“I just love it. It makes my heart feel good. I get quite emotional about it because you meet some nice, wonderful people.”
A looming crisis in palliative care?
A pun doesn’t always seem fitting when talking about death, but Polkey’s use of one seems to strike a chord: “People are dying to come to our services,” she says.
Over the past three years, hospices have helped more than 200,000 people across the country annually, Hospice UK’s Bleakley says. However, research by her organization in 2017 found that 118,000 people each year could benefit from hospice and palliative care don’t receive it because they live in an economically deprived area, live alone or have a certain type of terminal condition, among other reasons.
Bleakley thinks there is a crisis in palliative care that is only going to get worse.
“We had a massive baby boom after the war, and now those people are starting to die, so we are already going to have an increase in the death rate. We are all living longer, and we are all ill for longer at the end of life.”
The UK’s aging population is only going to increase the pressure, Bleakley says. In 2017, 12 million UK residents were 65 and older: approximately 18.2% of the population, according to the Office for National Statistics.
In a survey at the start of this year, more than 8 in 10 UK adults said the role of hospices would become more important in the next decade.
Bleakley was also worried about what the UK’s planned exit from the European Union might bring.
“Anything that affects consumer confidence, from companies having extra money for supporting hospices financially to people choosing to run a marathon to raise money – numerous things are affected by Brexit,” she said.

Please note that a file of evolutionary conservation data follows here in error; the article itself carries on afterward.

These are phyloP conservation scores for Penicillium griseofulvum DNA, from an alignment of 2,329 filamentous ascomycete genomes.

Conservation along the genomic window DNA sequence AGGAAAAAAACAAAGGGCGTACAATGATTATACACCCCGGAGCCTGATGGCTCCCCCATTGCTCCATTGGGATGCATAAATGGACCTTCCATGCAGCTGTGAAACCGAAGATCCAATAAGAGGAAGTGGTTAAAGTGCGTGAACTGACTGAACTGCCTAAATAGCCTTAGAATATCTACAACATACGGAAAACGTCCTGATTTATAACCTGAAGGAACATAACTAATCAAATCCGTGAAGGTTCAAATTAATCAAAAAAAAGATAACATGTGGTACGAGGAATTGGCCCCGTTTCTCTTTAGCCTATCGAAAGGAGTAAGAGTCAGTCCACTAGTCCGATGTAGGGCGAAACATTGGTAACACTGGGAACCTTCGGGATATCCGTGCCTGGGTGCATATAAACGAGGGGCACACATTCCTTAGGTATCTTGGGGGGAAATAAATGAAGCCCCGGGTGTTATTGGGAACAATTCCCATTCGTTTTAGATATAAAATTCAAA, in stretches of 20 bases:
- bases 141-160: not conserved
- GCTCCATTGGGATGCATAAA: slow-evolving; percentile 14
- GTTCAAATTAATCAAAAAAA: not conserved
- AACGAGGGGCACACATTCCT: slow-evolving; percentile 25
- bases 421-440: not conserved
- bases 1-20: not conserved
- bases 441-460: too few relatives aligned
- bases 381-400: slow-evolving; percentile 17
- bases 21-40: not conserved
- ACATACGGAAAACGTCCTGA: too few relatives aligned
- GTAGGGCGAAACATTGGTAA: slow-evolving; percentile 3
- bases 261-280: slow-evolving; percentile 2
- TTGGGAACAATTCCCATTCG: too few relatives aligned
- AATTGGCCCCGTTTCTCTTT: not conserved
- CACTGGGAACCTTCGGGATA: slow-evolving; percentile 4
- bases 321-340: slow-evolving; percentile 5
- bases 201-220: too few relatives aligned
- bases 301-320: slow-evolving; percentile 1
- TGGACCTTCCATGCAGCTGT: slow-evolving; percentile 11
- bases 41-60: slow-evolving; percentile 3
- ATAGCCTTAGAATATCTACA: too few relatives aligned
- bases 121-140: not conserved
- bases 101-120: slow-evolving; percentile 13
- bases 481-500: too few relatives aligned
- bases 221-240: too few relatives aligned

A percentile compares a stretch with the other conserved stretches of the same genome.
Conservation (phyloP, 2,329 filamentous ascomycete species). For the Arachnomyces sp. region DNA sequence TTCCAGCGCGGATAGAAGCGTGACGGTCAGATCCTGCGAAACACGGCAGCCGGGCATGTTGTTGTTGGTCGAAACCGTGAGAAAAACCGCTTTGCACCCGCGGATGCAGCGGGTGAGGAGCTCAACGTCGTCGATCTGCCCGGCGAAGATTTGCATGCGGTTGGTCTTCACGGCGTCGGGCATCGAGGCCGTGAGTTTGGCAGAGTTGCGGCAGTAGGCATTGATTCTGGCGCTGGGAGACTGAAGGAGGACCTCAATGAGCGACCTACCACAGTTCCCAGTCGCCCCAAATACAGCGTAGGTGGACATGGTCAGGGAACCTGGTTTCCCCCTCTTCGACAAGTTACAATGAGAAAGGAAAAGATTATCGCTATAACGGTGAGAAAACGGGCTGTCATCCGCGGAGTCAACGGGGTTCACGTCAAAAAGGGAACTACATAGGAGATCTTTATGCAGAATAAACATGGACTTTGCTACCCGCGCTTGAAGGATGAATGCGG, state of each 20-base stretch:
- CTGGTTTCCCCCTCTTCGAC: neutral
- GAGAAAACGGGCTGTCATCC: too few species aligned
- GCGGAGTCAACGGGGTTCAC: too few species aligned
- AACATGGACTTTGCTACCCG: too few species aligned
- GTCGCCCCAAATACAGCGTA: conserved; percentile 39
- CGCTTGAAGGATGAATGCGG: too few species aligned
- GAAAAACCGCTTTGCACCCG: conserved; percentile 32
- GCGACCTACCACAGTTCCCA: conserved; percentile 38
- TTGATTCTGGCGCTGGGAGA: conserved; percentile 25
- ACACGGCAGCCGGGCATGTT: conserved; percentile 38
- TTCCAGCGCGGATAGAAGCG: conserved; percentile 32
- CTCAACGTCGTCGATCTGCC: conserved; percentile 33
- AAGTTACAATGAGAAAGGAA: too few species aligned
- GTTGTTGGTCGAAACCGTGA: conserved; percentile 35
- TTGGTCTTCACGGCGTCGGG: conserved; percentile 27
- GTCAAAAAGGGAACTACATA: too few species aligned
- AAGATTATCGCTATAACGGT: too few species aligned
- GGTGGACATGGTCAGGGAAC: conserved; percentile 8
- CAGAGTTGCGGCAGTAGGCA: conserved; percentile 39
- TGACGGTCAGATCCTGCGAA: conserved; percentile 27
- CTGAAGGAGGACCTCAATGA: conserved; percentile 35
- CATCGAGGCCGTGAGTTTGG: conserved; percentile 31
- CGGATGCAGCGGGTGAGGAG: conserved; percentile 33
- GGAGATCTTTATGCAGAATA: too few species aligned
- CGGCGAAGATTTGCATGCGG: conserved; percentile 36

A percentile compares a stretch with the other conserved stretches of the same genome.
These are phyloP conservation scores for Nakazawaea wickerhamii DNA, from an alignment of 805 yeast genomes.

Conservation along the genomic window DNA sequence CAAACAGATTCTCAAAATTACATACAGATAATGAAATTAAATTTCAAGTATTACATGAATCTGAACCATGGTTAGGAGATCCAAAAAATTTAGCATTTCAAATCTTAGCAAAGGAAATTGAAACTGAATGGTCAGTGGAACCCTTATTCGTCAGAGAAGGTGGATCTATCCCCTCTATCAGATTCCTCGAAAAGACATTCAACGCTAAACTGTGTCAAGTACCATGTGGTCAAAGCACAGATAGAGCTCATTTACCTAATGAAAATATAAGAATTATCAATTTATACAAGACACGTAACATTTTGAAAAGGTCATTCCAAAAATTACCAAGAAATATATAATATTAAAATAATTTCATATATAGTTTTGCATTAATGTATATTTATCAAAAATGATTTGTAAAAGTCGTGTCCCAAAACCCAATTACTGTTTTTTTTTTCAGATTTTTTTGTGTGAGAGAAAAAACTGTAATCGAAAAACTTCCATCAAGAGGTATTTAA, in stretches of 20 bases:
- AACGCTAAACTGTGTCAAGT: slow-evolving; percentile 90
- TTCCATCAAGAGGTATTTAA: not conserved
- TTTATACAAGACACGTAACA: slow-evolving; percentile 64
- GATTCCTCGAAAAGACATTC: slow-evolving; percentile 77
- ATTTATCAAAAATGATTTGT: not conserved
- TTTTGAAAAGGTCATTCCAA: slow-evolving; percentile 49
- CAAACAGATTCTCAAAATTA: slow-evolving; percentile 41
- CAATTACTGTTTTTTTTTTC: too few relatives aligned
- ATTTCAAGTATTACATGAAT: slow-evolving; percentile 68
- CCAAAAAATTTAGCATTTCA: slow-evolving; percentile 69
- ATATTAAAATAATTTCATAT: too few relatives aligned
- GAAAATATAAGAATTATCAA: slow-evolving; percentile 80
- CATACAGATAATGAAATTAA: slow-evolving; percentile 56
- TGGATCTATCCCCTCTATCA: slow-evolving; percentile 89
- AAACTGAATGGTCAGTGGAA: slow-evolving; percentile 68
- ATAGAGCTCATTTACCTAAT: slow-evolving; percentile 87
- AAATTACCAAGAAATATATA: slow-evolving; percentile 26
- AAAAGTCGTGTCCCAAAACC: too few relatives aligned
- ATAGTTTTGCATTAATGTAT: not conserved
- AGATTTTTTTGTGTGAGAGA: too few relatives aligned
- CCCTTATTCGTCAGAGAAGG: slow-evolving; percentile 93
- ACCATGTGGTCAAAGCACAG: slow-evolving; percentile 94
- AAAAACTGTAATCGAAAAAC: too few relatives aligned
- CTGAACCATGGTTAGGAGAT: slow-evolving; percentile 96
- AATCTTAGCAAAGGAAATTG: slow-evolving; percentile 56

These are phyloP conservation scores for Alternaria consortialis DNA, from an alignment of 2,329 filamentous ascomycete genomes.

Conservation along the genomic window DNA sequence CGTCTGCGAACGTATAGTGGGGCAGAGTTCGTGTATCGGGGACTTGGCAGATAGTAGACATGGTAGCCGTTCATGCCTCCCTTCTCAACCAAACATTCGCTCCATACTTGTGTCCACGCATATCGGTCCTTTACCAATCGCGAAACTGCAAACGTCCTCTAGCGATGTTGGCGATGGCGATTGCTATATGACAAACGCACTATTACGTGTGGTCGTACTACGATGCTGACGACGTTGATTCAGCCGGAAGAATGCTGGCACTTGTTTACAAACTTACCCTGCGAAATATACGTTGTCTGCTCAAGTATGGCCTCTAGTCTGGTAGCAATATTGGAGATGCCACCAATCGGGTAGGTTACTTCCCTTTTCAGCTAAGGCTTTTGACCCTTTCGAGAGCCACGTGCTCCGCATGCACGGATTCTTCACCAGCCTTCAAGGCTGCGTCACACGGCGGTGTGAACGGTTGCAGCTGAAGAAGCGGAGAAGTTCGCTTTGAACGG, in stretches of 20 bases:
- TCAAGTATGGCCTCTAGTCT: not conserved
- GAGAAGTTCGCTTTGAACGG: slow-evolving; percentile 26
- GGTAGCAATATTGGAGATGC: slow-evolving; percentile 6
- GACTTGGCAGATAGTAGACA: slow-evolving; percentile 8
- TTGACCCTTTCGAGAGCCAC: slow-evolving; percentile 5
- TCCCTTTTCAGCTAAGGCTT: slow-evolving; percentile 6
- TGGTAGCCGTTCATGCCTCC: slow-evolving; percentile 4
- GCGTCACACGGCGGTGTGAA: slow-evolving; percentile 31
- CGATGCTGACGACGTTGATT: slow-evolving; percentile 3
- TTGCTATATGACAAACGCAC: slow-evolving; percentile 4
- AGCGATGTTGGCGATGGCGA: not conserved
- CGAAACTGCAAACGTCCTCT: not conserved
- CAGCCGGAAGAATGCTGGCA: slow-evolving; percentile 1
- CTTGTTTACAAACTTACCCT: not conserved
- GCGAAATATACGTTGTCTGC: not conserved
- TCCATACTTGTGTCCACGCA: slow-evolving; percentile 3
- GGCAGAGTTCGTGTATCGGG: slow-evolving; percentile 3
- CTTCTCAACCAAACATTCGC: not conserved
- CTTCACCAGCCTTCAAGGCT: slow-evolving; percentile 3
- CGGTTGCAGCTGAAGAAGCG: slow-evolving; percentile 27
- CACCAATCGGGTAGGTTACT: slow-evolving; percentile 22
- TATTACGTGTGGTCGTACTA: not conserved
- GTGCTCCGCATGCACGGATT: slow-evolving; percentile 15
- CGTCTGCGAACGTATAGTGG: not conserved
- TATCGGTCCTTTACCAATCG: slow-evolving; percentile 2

“And on the work force side, we will see more members sucked out” of the National Health Service.
Another challenge for practitioners is inclusivity.
Kellehear, of the University of Bradford, says that not many ethnic minority groups in the UK are accessing palliative care.
Nottinghamshire Hospice’s Polkey noted, “we look after a lot of white middle-class people. However, we are sat in one of the most diverse cities in the country. … We desperately want to reach into communities. Diversity is something we are working on.”
Hospice UK is running a campaign called Open Up Hospice Care to try to address this issue.
“There are people in the LGBT community … minority groups, people in prison – a lot of these people feel that a lot of the traditional services don’t work for them,” Hospice UK’s Bleakley said.
She also says that funding is going to be a fundamental issue for hospices.
The National Health Service’s Long Term Plan, earmarking the UK’s key health plans and priorities for the next 10 years, includes a bigger focus on community care and training people in palliative care, but Bleakley says there is no indication that any more funding would be put into palliative care.
“It costs 1.4 billion (pounds) a year to run hospices, and the NHS is putting 350 million in; they are not putting in the true cost of care or anything like it.” she said.
However, she doesn’t just hold the government responsible. She says society as a whole has to be more engaged when it comes to end-of-life care.
Kellehear agrees. He promotes the idea of compassionate communities and cities, a more holistic approach to palliative care that includes the bereaved as well as those who die.
It is based on the idea that care shouldn’t fall simply to doctors, nurses and the surrounding families of dying people. Instead, the wider community should step in to support people with terminal illnesses.
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“We shouldn’t wait for disaster to happen. It’s about going into the schools, going into the workplaces, and saying ‘look, this is everybody’s business. What are you doing to do your bit?’ There’s not enough of that going on in the UK.”
For example, he says, schools should prepare kids for what to do should a fellow student lose a loved one.
“The people we keep forgetting in palliative care is the bereaved, who often suffer from similar social consequences as people with life-limiting illnesses: depression, anxiety, loneliness, social rejection and even suicide,” he added.
“These people are best helped when communities come together to support the people who are at risk of these things.”
Bleakley thinks we need to face up to the reality of death more often.
“A good death is a legacy for the people we leave behind.”